Let us also re-examine the 1997 no-sliding conclusion. It was based on the fact that after 400 days of measurements the tilt sensors were still recording values within their range. We concluded that ice–till sliding would either have destroyed the signal cable or pulled out the sensors; both would have been recognizable in the signal. The question now is whether it was possible for the tilt sensors to remain in a near-vertical position, while the ice above them was sliding at rates of up to 40ma–1, without the cable being destroyed. To help us answer this we asked the cable manufacturer, Cortland Cable Company, to conduct a test with a short length of similar cable. Their original specification was that the cable would be able to stretch by 10%. In this new test it was found that electric continuity was maintained at a stretch of over 26%, and when the cable finally broke, it did so at a spliced end (personal communication from D. Bentley, Cortland Cable Company, 2004). We estimated 30–45 m of basal motion during the 400 days lifetime of the 1997 experiment. The stretch experiment shows that this could potentially have been accommodated by cable stretch, if distributed sufficiently over the 500 m cable. It is therefore conceivable that our earlier interpretation has to be reconsidered, although it still seems very difficult to imagine the signal cable surviving such rough conditions. If nothing else, this problem makes a strong case for the use of autonomous wireless probes.

Conclusions

Measured sediment deformation was episodic and strongly related to the first melt-season motion event. The same behavior (tilting and rotating) was recorded by probes situated several meters from each other and at different depths below the ice–till interface. This implies uniformity of till deformation on the scale of several meters. Later in the melt season motion events, presumably initiated by lake or pothole drainages, leave only a weak record (if any) in the tilt measurements. During most times, measured till deformation is not significant. This latter observation is in close agreement with results from THE (2000).

The reception characteristics of the signals from the two probes provide strong evidence for ice–till sliding accounting for two-thirds of the inferred basal motion during summer; and basal motion accounts for 50–70% of the surface motion. Further evidence for ice–till sliding stems from the bending of the drill rod embedded in till. This conclusion is in apparent contrast to THE’s (2000) findings. This could be due to a change in basal conditions since 1997. In this time the surface velocity has increased by 10%, with very little change in ice thickness or surface slope. As Black Rapids Glacier is surge-type, an evolution of the basal motion regime over decadal time-scales is a definite possibility that cannot be discounted a priori. Decadal-scale variations of surface velocity exceed 50% and are due to changes in basal motion (Heinrichs and others, 1996). A reexamination of our 1997 results shows that it is conceivable, but unlikely, that we missed a significant amount of ice–till sliding in our earlier measurements.

This leads us to the following picture of seasonal motion and till deformation during 2002: During winter, till deformation is not significant (see late-season results (days 200–300), Fig. 3). In spring a speed-up event is initiated down- glacier. At this time, the ice is coupled to the underlying till, and till deformation occurs to several meters depth and appears spatially uniform. As summer progresses, new water reaches the base. Much larger speed-up events (day 180 and later) are enabled by decoupling of the bed from the till layer. Relatively weak till deformation does occur, but only after the speed-up event, presumably when coupling between ice and till is re-established. During the measurement period, sliding of ice over till, or deformation of a thin till layer (<20 cm) is significant and indications are that this sliding amounts to at least two-thirds of total basal motion.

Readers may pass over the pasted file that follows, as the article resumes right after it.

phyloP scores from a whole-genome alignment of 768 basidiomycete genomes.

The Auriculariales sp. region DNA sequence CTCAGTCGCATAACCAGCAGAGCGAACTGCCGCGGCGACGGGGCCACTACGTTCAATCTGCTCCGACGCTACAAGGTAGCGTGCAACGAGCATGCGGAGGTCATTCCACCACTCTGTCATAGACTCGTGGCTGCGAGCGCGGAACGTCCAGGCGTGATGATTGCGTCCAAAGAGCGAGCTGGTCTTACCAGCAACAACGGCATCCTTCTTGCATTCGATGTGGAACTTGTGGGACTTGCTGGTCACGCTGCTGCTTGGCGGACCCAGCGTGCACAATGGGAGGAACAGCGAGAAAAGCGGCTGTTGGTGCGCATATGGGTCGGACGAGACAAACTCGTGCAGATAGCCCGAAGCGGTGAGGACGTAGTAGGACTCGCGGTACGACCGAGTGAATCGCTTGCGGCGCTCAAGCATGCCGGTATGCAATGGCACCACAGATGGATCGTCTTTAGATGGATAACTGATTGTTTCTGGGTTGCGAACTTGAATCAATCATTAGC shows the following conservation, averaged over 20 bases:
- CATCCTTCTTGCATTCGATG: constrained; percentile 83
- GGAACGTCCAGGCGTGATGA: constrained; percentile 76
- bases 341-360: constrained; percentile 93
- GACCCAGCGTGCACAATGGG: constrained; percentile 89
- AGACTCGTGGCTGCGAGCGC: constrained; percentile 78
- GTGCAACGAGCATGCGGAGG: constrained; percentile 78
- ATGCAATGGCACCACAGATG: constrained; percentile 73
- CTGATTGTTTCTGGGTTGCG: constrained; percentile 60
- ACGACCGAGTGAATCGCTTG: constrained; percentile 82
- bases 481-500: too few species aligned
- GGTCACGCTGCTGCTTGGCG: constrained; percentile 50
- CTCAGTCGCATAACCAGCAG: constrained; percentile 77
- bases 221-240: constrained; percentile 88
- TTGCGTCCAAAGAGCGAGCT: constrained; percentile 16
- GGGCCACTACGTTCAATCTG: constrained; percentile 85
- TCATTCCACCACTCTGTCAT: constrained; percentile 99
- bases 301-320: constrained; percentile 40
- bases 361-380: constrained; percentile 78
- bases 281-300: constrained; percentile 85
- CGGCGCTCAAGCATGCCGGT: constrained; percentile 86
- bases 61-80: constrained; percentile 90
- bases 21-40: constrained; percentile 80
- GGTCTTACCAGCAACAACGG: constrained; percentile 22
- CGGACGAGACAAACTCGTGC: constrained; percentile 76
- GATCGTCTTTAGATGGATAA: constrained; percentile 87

One of the more interesting observations is the seasonality of the till processes. Most of the deformation takes place early in the melt season and is constant with depth below the interface (at least to the depth of our observations). This bears on a key issue not previously addressed in the analysis of borehole observations: the erosion of the bed and the consequent replenishment of till. Whatever the details, the observations suggest that these processes are highly seasonal, and possibly take place within a short fraction of the year. One should keep in mind, however, that in the case of Black Rapids Glacier, erosion during surging is likely to be an important process, as suggested by observations of Variegated Glacier during surge (Humphrey and Raymond, 1994).

The work described in this paper was performed primarily as ‘proof of concept’ for a new drilling technology and new instrument design. As such, it did not employ a comprehensive set of instruments, although it is clear that conclusions about basal motion require a combined instrument approach. Possibly our understanding of the required measurements and their spatial density will evolve in parallel with our understanding of the basal processes themselves. A good example is the issue of spatial coherence of the motion; at our site till deformation seems to be coherent on the scale of 4 m (the separation of the probes). However, coherence on the scale of hundreds of meters (ice thickness) seems unlikely because of the weakness of the correlation between the direction of tilting and the transverse component of surface motion.

Acknowledgements

K. Echelmeyer, D. Pomraning, K. Abnett and R. Ruhkick were instrumental in planning and carrying out this work. We would also like to thank the many helpers in the field and VECO Polar Resources for logistical support. This work was supported by grants OPP-0085085 and OPP-0115819 from the US National Science Foundation. J. Glen acted as Scientific Editor and I. Willis and Th. Thorsteinsson carefully reviewed the manuscript.